The Näpfchenstein ( bowl stone ) of Hundisburg is located on the main street at the junction from Schackensieber Weg as a 2.5 meter high stone used as a war memorial, which has numerous bowls. The stone was found along with other stones at the Nordhusen ruin, in a desert area west of Hundisburg. The pots date from the Bronze Age and were associated with certain ceremonies. Cup stones are often the cap stones of megalithic systems . It can no longer be determined whether this was also the case here. The stone was placed here in 1913.



Significant Hundisburg buildings are the Hundisburg Castle , brickworks Hundisburg , St. Andrew church ruins Nordhusen and Boitzturm.

St. Andrew's Church

St. Andrew's Church in Hundisburg

The former heyday of Hundisburg can be seen most clearly in the construction work on the village church. The origin is a chapel built in 1218, which received a tower in 1266. The current appearance is shaped by the renovation and the furnishings from 1708. In contrast to the simple exterior design, the baroque interior with its stucco ceiling, galleries and pulpit is particularly representative due to its color. It is likely to have been created under the influence of the new palace building that was also being carried out. The organ of St. Andrew's Church was built by master organ builder August Troch (1817–1890), Neuhaldensleben . The most important work of art in the church is the grave monument created for Ludolph von Alvensleben, who died in 1596, and his family. The three church bells cast by Christian See in 1726 and 1731 (strikes: d 1 −e 1 −gis 1 ) are a masterpiece of bronze casting.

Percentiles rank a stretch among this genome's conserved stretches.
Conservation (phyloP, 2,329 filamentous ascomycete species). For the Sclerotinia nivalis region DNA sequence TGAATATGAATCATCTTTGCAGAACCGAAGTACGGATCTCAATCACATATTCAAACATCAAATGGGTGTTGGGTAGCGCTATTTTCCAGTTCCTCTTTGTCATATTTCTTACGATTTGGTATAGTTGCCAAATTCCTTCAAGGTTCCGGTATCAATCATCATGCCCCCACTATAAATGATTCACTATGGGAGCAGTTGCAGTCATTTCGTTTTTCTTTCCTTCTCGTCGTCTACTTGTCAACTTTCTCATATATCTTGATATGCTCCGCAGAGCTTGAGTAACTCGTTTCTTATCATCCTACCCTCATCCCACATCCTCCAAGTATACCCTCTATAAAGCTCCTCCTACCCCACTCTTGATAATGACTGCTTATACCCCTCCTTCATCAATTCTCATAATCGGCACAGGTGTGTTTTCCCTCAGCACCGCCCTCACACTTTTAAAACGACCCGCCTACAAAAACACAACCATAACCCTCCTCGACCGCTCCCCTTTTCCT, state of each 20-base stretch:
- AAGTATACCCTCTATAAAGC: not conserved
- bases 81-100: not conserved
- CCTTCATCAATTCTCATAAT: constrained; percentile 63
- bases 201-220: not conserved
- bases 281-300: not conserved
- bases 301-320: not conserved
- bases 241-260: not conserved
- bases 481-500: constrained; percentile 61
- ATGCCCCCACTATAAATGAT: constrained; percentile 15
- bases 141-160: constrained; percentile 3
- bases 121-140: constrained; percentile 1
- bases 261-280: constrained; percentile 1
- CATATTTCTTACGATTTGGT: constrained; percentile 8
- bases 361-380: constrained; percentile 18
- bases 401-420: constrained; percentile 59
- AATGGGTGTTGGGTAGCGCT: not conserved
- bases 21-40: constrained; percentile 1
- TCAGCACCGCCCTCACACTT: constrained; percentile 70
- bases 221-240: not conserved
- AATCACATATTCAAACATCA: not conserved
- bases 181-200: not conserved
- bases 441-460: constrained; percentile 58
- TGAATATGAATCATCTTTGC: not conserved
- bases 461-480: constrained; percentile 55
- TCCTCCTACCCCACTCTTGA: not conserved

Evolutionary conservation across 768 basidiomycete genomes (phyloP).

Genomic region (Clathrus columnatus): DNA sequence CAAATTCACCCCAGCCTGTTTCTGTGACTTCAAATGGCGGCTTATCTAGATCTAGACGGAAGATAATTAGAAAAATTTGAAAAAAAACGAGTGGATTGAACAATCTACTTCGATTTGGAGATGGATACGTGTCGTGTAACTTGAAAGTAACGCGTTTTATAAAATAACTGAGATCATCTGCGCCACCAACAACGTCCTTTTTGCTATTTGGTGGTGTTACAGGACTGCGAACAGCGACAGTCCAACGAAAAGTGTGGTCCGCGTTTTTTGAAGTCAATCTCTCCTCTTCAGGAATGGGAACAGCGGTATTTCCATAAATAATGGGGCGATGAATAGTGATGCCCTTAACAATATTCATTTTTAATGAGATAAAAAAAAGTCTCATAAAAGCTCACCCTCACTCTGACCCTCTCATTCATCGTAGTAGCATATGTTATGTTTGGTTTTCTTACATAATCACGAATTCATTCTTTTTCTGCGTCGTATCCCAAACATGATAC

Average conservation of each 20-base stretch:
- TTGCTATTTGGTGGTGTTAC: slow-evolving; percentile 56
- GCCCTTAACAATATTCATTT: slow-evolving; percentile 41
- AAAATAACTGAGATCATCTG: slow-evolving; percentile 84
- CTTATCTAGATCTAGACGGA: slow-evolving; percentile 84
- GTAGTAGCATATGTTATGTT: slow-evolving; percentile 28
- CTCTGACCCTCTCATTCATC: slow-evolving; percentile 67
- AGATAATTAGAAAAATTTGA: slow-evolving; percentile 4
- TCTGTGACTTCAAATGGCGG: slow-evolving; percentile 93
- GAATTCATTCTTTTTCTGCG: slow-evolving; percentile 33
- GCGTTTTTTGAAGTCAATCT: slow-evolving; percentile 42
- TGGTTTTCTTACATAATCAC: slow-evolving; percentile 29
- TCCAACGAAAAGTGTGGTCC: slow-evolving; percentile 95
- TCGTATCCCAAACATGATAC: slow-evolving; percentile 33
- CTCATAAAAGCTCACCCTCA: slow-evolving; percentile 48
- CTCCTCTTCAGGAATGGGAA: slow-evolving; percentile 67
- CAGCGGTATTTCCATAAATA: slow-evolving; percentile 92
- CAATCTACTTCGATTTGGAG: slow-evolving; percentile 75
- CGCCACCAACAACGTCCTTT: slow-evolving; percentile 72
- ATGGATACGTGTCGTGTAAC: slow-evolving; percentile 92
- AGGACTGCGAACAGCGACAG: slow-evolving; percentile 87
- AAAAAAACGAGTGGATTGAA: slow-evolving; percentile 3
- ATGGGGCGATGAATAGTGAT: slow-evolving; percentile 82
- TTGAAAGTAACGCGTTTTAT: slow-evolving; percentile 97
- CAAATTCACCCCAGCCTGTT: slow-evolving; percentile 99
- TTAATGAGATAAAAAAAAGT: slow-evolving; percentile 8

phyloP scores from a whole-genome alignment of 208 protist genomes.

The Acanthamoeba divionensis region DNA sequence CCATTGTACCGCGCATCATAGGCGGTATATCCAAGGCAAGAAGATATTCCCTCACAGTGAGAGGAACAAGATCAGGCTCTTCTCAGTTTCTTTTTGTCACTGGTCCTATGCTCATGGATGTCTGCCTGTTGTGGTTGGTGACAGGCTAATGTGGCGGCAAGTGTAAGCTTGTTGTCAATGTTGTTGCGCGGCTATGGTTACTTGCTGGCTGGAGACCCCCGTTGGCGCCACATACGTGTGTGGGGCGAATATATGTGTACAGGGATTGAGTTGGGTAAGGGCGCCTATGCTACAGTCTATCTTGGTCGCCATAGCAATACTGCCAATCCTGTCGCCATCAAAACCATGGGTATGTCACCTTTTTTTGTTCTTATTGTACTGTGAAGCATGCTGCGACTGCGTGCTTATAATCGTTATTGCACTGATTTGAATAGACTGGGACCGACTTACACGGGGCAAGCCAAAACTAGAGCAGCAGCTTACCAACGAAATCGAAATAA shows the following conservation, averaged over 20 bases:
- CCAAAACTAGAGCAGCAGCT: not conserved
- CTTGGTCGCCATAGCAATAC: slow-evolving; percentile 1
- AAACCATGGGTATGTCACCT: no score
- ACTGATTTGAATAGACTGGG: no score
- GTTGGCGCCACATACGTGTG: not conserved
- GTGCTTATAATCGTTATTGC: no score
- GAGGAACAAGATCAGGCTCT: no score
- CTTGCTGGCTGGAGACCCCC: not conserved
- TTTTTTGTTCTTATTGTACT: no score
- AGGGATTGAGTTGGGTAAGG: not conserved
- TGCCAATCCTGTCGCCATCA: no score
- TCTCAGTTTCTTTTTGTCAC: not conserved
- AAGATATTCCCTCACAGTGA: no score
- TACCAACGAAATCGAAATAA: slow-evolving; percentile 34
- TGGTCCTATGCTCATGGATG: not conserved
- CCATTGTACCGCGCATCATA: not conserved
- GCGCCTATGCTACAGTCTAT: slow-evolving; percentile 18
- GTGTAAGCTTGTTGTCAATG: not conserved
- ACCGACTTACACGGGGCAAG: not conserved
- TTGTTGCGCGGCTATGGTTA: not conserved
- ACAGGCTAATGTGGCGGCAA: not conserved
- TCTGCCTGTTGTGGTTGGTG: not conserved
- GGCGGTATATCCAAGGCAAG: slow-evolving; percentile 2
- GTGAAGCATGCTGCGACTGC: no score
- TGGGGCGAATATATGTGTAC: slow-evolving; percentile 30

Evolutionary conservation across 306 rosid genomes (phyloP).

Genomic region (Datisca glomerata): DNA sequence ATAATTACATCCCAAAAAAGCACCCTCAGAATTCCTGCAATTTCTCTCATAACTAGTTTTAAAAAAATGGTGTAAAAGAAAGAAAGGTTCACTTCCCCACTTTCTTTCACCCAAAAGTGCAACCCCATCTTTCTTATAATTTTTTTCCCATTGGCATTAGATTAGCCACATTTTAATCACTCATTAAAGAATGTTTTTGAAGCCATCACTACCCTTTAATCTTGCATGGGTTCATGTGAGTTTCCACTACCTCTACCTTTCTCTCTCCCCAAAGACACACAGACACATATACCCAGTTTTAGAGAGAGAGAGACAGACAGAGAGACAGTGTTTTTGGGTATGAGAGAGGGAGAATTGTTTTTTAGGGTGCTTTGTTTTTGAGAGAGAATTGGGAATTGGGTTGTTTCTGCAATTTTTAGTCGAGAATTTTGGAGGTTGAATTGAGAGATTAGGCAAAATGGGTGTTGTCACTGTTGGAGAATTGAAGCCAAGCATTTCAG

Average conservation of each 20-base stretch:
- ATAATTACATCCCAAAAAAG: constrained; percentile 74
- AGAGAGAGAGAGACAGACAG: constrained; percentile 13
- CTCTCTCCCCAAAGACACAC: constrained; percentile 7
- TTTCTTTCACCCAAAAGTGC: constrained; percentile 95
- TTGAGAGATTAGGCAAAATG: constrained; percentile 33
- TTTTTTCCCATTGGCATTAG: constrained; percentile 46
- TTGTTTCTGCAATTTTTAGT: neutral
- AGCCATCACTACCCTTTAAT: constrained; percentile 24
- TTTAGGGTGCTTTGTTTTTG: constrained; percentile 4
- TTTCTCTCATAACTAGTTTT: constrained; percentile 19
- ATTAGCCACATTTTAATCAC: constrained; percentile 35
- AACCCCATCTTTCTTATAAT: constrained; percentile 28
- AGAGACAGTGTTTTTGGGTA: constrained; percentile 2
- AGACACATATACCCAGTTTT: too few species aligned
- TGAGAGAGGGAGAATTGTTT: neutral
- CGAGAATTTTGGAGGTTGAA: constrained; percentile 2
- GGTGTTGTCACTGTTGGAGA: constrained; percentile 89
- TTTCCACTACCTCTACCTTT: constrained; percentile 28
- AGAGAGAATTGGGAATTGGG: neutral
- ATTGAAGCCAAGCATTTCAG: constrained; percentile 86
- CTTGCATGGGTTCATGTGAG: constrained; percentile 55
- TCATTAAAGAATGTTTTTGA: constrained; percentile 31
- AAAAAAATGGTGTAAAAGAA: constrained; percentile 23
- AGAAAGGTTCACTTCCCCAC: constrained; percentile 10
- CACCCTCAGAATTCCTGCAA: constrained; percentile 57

Nordhusen church ruins

The imposing church ruins still bear witness to the great importance of the former village of Nordhusen . Soon after the construction of the west transverse tower of the former church in the 12th century, the residents of the village increasingly moved to the flourishing Burgmannensiedlung Hundisburg, until Nordhusen became a desert in the late Middle Ages. Only the watermill located on the Beber (also called Obermühle) still existed until 1848. The tower ruins, which can also be found in the coat of arms of the former municipality of Hundisburg, consists of the nearby Grauwacke, the oldest rock in the region, and indicates the for Romanesque buildings on typical architectural forms. Today the Nordhusen ruins are a breeding ground for numerous birds and a stop on the Romanesque Road .


Boitzturm in Hundisburg
Old rectory

In terms of its origins, Hundisburg is not a farming village, but a Burgmann settlement. Initially, the knights entrusted with the protection of the castle settled down below the Hunoldesburg in the 13th century and built stone towers on their courtyards. Originally there were six such tower courtyards. To this day, however, only one residential tower built around 1250 has survived. This tower, with its thick walls, battlements and locking bars, served as a defense. With a decorative window, fireplace and lavatory bay, it was also a representative apartment. By the late Middle Ages, Hundisburg grew into a considerable area with fortifications and three gates, with the Magdeburg gate still in place today.